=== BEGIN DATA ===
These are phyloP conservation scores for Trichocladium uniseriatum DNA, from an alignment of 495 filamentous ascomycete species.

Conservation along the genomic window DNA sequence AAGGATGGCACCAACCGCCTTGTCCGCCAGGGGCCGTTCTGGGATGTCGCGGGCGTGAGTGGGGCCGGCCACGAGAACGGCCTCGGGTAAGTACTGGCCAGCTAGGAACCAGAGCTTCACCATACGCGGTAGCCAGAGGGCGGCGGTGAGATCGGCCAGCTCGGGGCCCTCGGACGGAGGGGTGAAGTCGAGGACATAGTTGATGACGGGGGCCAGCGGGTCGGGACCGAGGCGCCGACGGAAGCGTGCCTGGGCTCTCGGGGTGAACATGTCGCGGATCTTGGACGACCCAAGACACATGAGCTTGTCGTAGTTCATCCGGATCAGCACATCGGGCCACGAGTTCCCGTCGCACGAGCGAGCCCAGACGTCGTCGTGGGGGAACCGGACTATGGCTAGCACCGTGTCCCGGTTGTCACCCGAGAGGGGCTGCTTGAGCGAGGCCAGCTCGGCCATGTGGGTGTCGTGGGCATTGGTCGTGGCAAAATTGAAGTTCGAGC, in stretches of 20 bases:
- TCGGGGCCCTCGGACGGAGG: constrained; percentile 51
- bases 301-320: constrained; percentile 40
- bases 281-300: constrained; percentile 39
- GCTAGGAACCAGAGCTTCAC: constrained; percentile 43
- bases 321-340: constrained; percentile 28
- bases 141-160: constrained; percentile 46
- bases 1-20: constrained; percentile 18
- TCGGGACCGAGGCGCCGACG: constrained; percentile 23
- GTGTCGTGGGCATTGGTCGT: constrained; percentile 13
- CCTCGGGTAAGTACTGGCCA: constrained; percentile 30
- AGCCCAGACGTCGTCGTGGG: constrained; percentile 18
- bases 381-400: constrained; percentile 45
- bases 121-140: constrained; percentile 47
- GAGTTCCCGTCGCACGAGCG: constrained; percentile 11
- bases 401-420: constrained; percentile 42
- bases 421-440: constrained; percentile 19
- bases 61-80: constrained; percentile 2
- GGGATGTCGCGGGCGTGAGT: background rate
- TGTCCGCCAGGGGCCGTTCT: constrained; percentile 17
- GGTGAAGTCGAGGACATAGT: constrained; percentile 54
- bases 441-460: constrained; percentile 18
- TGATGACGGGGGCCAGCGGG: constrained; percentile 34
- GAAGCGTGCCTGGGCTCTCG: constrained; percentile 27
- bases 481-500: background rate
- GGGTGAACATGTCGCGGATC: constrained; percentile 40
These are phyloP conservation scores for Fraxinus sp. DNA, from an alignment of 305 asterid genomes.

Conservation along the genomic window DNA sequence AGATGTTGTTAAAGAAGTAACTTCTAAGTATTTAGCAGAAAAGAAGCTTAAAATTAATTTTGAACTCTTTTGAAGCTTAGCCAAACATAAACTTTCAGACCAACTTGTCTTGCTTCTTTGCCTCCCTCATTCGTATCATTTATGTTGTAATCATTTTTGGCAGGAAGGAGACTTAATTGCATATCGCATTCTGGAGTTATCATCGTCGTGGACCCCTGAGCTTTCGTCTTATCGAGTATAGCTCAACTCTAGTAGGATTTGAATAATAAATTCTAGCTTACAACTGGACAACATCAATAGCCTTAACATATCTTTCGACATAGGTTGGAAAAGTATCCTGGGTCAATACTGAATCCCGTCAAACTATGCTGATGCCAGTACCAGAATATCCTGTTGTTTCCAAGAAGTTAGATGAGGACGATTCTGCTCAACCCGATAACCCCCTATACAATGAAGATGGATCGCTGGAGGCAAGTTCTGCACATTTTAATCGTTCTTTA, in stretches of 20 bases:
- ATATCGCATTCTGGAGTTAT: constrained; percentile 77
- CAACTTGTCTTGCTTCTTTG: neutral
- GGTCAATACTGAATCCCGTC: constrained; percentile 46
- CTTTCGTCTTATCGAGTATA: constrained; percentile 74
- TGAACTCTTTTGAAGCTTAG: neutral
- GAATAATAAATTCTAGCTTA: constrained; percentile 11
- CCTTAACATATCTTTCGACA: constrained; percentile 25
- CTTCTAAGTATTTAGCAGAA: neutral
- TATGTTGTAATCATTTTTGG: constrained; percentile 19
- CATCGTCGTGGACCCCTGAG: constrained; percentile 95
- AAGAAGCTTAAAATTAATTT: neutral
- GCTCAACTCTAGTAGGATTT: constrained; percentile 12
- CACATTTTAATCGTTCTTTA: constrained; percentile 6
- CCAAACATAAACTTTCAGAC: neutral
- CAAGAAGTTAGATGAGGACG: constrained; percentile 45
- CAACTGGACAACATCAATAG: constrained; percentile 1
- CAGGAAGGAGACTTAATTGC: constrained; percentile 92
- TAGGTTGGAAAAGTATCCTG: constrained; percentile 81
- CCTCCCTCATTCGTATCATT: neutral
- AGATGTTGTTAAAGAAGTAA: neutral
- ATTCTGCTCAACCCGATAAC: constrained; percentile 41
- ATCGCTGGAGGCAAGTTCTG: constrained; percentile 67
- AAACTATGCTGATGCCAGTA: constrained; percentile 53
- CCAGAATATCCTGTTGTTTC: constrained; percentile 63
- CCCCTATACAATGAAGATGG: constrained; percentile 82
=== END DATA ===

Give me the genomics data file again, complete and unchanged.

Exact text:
These are phyloP conservation scores for Trichocladium uniseriatum DNA, from an alignment of 495 filamentous ascomycete species.

Conservation along the genomic window DNA sequence AAGGATGGCACCAACCGCCTTGTCCGCCAGGGGCCGTTCTGGGATGTCGCGGGCGTGAGTGGGGCCGGCCACGAGAACGGCCTCGGGTAAGTACTGGCCAGCTAGGAACCAGAGCTTCACCATACGCGGTAGCCAGAGGGCGGCGGTGAGATCGGCCAGCTCGGGGCCCTCGGACGGAGGGGTGAAGTCGAGGACATAGTTGATGACGGGGGCCAGCGGGTCGGGACCGAGGCGCCGACGGAAGCGTGCCTGGGCTCTCGGGGTGAACATGTCGCGGATCTTGGACGACCCAAGACACATGAGCTTGTCGTAGTTCATCCGGATCAGCACATCGGGCCACGAGTTCCCGTCGCACGAGCGAGCCCAGACGTCGTCGTGGGGGAACCGGACTATGGCTAGCACCGTGTCCCGGTTGTCACCCGAGAGGGGCTGCTTGAGCGAGGCCAGCTCGGCCATGTGGGTGTCGTGGGCATTGGTCGTGGCAAAATTGAAGTTCGAGC, in stretches of 20 bases:
- TCGGGGCCCTCGGACGGAGG: constrained; percentile 51
- bases 301-320: constrained; percentile 40
- bases 281-300: constrained; percentile 39
- GCTAGGAACCAGAGCTTCAC: constrained; percentile 43
- bases 321-340: constrained; percentile 28
- bases 141-160: constrained; percentile 46
- bases 1-20: constrained; percentile 18
- TCGGGACCGAGGCGCCGACG: constrained; percentile 23
- GTGTCGTGGGCATTGGTCGT: constrained; percentile 13
- CCTCGGGTAAGTACTGGCCA: constrained; percentile 30
- AGCCCAGACGTCGTCGTGGG: constrained; percentile 18
- bases 381-400: constrained; percentile 45
- bases 121-140: constrained; percentile 47
- GAGTTCCCGTCGCACGAGCG: constrained; percentile 11
- bases 401-420: constrained; percentile 42
- bases 421-440: constrained; percentile 19
- bases 61-80: constrained; percentile 2
- GGGATGTCGCGGGCGTGAGT: background rate
- TGTCCGCCAGGGGCCGTTCT: constrained; percentile 17
- GGTGAAGTCGAGGACATAGT: constrained; percentile 54
- bases 441-460: constrained; percentile 18
- TGATGACGGGGGCCAGCGGG: constrained; percentile 34
- GAAGCGTGCCTGGGCTCTCG: constrained; percentile 27
- bases 481-500: background rate
- GGGTGAACATGTCGCGGATC: constrained; percentile 40
These are phyloP conservation scores for Fraxinus sp. DNA, from an alignment of 305 asterid genomes.

Conservation along the genomic window DNA sequence AGATGTTGTTAAAGAAGTAACTTCTAAGTATTTAGCAGAAAAGAAGCTTAAAATTAATTTTGAACTCTTTTGAAGCTTAGCCAAACATAAACTTTCAGACCAACTTGTCTTGCTTCTTTGCCTCCCTCATTCGTATCATTTATGTTGTAATCATTTTTGGCAGGAAGGAGACTTAATTGCATATCGCATTCTGGAGTTATCATCGTCGTGGACCCCTGAGCTTTCGTCTTATCGAGTATAGCTCAACTCTAGTAGGATTTGAATAATAAATTCTAGCTTACAACTGGACAACATCAATAGCCTTAACATATCTTTCGACATAGGTTGGAAAAGTATCCTGGGTCAATACTGAATCCCGTCAAACTATGCTGATGCCAGTACCAGAATATCCTGTTGTTTCCAAGAAGTTAGATGAGGACGATTCTGCTCAACCCGATAACCCCCTATACAATGAAGATGGATCGCTGGAGGCAAGTTCTGCACATTTTAATCGTTCTTTA, in stretches of 20 bases:
- ATATCGCATTCTGGAGTTAT: constrained; percentile 77
- CAACTTGTCTTGCTTCTTTG: neutral
- GGTCAATACTGAATCCCGTC: constrained; percentile 46
- CTTTCGTCTTATCGAGTATA: constrained; percentile 74
- TGAACTCTTTTGAAGCTTAG: neutral
- GAATAATAAATTCTAGCTTA: constrained; percentile 11
- CCTTAACATATCTTTCGACA: constrained; percentile 25
- CTTCTAAGTATTTAGCAGAA: neutral
- TATGTTGTAATCATTTTTGG: constrained; percentile 19
- CATCGTCGTGGACCCCTGAG: constrained; percentile 95
- AAGAAGCTTAAAATTAATTT: neutral
- GCTCAACTCTAGTAGGATTT: constrained; percentile 12
- CACATTTTAATCGTTCTTTA: constrained; percentile 6
- CCAAACATAAACTTTCAGAC: neutral
- CAAGAAGTTAGATGAGGACG: constrained; percentile 45
- CAACTGGACAACATCAATAG: constrained; percentile 1
- CAGGAAGGAGACTTAATTGC: constrained; percentile 92
- TAGGTTGGAAAAGTATCCTG: constrained; percentile 81
- CCTCCCTCATTCGTATCATT: neutral
- AGATGTTGTTAAAGAAGTAA: neutral
- ATTCTGCTCAACCCGATAAC: constrained; percentile 41
- ATCGCTGGAGGCAAGTTCTG: constrained; percentile 67
- AAACTATGCTGATGCCAGTA: constrained; percentile 53
- CCAGAATATCCTGTTGTTTC: constrained; percentile 63
- CCCCTATACAATGAAGATGG: constrained; percentile 82